http://sercaconstrutora.com.br/index.php?option=com_user About a year ago, I started noticing an odd trend at work. People would ask for my advice on how to move ahead on a project; I would give them my advice; and then they would hurry off to get a second opinion, as if they didn’t trust what I had to say. Once I realize that this kept happening, I got a little annoyed. On the one hand, I see the value in getting a second opinion, but if you are constantly re-confirming what I’m telling you then stop wasting my time and just get your first opinion from someone else, you know? Obviously, that is not the right attitude to have when you don’t think you’re being taken seriously at work.
Many, like me, will experience situations where it seems that our competence is being questioned. When we’re new to the profession, we seek out lots of advice and guidance, but suddenly three, four years pass by and people start coming to you for that advice. In order for your career to continue to progress, you have to make everyone understand that you are capable of providing the support and legal acuity needed to create a successful legal practice. Unfortunately, often gender and our ethnicity impacts how we are perceived and thus we have to work twice as hard to be accepted as a guiding force within our job.
Knowing that respect won’t always be easily (or rightfully) given, it can be really helpful if we actively work on our “executive presence.” This article from Marie Claire does a fantastic job of describing what executive presence requires. Executive presence assesses three things: how you look; how you speak; and how you behave.
How you behave is linked to your Gravitas–this is a hallowed principal in the professional world. Gravitas is a defined as seriousness, but really in a professional setting, Gravitas is how people determine the respect they should give you. There are many elements to Gravitas and each must be honed as you grow into your profession. They include having grace under pressure; decisiveness; integrity; emotional intelligence; authenticity; a stellar reputation; leadership, and projecting a vision.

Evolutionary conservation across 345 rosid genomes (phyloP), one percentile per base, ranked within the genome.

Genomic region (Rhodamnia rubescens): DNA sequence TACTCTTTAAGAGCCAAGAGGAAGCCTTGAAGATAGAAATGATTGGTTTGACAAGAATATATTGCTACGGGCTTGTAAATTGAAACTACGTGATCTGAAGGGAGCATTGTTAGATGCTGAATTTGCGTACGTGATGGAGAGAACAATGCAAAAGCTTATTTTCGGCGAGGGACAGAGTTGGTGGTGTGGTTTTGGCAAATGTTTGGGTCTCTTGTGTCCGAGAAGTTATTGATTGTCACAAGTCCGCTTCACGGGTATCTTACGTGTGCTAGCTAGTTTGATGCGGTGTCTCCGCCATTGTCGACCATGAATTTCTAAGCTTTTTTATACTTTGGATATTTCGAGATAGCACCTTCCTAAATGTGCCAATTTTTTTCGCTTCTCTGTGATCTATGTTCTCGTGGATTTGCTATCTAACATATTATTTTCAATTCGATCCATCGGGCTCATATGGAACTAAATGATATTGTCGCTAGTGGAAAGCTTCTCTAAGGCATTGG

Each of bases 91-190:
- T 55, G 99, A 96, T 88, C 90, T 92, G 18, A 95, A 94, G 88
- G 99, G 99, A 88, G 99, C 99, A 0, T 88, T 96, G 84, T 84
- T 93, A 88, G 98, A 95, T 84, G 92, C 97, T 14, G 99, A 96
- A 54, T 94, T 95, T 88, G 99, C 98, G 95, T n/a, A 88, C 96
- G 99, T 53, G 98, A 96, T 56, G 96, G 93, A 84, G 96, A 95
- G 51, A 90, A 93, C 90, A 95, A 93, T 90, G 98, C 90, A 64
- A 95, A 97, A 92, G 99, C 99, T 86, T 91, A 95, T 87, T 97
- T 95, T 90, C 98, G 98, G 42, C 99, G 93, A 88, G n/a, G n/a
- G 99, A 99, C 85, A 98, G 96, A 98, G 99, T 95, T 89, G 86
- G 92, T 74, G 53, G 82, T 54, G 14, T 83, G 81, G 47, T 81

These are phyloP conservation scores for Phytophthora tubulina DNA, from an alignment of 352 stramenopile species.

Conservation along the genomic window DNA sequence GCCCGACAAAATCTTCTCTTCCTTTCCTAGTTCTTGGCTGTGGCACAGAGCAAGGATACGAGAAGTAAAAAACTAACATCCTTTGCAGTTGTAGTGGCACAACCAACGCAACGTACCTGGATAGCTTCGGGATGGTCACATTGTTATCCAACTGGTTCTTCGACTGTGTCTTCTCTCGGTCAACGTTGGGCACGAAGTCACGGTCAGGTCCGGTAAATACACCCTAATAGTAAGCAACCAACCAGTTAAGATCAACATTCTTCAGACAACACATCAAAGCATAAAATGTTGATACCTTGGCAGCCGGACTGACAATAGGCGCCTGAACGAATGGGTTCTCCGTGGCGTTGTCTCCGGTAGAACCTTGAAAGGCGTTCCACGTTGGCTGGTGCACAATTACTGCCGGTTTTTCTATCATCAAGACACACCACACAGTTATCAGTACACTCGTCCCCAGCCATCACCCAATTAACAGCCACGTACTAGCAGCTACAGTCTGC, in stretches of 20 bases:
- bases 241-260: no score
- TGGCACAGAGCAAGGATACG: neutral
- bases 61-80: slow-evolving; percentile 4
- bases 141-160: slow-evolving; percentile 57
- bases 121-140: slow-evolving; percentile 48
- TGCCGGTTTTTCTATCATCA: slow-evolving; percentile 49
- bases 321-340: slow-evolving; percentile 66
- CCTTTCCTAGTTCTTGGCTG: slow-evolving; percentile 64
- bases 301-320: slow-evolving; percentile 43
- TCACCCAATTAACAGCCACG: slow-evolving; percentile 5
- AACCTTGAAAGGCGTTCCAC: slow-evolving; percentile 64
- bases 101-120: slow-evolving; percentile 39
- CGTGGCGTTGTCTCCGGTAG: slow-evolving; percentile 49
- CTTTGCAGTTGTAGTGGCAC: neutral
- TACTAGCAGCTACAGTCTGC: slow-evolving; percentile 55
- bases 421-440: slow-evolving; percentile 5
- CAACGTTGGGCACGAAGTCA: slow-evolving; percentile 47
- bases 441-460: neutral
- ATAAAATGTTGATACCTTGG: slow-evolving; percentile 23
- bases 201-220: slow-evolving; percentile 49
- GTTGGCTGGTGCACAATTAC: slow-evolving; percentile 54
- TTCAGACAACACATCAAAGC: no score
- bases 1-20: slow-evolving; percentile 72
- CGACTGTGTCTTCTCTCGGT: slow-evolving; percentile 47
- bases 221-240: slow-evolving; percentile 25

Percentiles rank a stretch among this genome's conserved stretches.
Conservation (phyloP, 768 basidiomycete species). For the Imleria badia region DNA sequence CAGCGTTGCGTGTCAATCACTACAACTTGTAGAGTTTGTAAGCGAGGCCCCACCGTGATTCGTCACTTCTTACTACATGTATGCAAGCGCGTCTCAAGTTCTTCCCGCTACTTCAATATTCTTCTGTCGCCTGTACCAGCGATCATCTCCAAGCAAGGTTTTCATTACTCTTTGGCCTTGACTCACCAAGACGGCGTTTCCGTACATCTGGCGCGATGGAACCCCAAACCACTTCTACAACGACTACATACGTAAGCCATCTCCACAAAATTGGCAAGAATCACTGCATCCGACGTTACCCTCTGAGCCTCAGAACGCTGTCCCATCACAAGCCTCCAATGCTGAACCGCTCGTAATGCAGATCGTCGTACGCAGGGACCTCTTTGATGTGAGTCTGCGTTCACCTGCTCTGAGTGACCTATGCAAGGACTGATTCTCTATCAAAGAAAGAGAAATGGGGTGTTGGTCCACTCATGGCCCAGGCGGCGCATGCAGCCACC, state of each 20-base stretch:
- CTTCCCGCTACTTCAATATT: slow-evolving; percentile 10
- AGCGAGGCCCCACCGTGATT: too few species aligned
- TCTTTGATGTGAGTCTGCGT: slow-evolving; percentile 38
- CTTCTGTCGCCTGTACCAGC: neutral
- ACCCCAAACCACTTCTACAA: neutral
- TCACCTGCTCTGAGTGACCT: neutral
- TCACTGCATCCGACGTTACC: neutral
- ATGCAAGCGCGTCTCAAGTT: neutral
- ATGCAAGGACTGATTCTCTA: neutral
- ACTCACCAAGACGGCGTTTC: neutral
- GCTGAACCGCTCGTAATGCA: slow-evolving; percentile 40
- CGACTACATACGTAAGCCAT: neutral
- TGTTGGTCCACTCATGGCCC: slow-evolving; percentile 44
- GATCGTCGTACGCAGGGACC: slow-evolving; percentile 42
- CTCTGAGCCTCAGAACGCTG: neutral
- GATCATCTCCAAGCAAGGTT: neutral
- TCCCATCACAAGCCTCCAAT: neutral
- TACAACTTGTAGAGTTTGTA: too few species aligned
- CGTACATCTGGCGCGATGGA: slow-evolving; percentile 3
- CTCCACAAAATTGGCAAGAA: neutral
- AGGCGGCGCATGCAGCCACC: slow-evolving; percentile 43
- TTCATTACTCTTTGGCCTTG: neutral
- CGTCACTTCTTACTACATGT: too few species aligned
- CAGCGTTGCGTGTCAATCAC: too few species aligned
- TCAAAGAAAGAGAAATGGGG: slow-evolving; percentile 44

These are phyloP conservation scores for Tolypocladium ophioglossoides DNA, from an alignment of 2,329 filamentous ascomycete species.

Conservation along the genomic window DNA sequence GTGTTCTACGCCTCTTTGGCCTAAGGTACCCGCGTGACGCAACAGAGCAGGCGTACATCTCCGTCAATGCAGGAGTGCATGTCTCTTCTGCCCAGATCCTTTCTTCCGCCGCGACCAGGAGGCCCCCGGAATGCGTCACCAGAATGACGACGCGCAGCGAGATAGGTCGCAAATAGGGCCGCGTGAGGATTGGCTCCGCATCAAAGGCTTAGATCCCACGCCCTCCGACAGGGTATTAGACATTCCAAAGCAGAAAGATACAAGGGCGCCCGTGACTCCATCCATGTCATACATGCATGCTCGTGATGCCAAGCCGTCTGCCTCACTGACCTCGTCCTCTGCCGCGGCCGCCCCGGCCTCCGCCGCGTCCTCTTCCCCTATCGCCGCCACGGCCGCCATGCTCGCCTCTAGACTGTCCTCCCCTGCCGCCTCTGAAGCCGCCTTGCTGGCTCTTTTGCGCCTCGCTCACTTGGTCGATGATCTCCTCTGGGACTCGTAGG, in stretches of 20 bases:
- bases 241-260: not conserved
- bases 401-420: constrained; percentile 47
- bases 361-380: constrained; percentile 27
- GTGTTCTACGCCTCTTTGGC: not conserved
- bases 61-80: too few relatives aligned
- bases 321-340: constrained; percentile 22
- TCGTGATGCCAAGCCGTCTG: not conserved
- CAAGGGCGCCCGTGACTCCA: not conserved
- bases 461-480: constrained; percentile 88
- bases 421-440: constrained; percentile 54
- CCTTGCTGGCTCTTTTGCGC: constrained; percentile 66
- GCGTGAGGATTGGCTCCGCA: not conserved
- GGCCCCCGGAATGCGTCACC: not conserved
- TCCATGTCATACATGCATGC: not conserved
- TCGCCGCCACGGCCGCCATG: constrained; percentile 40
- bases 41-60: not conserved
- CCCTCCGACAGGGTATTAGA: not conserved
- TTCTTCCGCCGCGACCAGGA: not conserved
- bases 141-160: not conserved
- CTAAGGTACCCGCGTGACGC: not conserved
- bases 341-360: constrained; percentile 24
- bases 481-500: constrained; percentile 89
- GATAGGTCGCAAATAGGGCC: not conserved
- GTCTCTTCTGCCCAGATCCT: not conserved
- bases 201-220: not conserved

It’s hard to know which areas need improvement and what to focus on–I doubt many supervisors will mark on a review that you should work on your gravitas. Instead, you should make an effort to improve on all these areas to allow yourself to grow to your full potential. A worthwhile exercise is to pick one of these qualities and actively work to improve it. Once you feel secure in that area, move on to another one.
You also need to hone these skills to fit your environment. For example, I work at a very casual legal aid. It would be a waste of my time and resources to focus on how I look when that is not the skill set that I need to showcase at this point in time.
Instead, when I started feeling like coworkers were questioning the solid advice I was giving them I began to assess myself. Instead of telling them to just stop bothering me since they weren’t willing to listen (which is what I wanted to do)–I focused on how I was delivering my message.
The first thing I stopped doing was offering my opinion at every opportunity. I took on a WAIT approach during meetings. WAIT* meaning, Why Am I Talking? and talking only when I knew I was providing solid advice on strategy or giving valid legal information. This cut down my participation in meetings, but added real quality when I did contribute.
Additionally, I remembered that my word alone wouldn’t always be sufficient for certain people. Instead, when I would give advice, I would try to include some source as to where I came up with my suggestions. This not only alleviated coworkers concerns, but from their perspective, it strengthened the value of my advice because I came equipped with other sources on which they could rely.
Since implementing these changes, I’ve had less pushback from coworkers questioning my guidance. Of course, this doesn’t mean I always exude “executive presence”–I’ve still a long way to go, and there will always be coworkers that are overly cautious and require multiple opinions before they make a move. However, instead of being annoyed by their behavior, I’m making the effort to work on myself knowing that any progress on my executive presence will help gain the respect of my coworkers, and propel me to the next level.
How do you improve your executive presence?
*I read about the WAIT method from some online source and I’m very sorry I can’t find it! I definitely did not create it, but it’s proven super useful to me.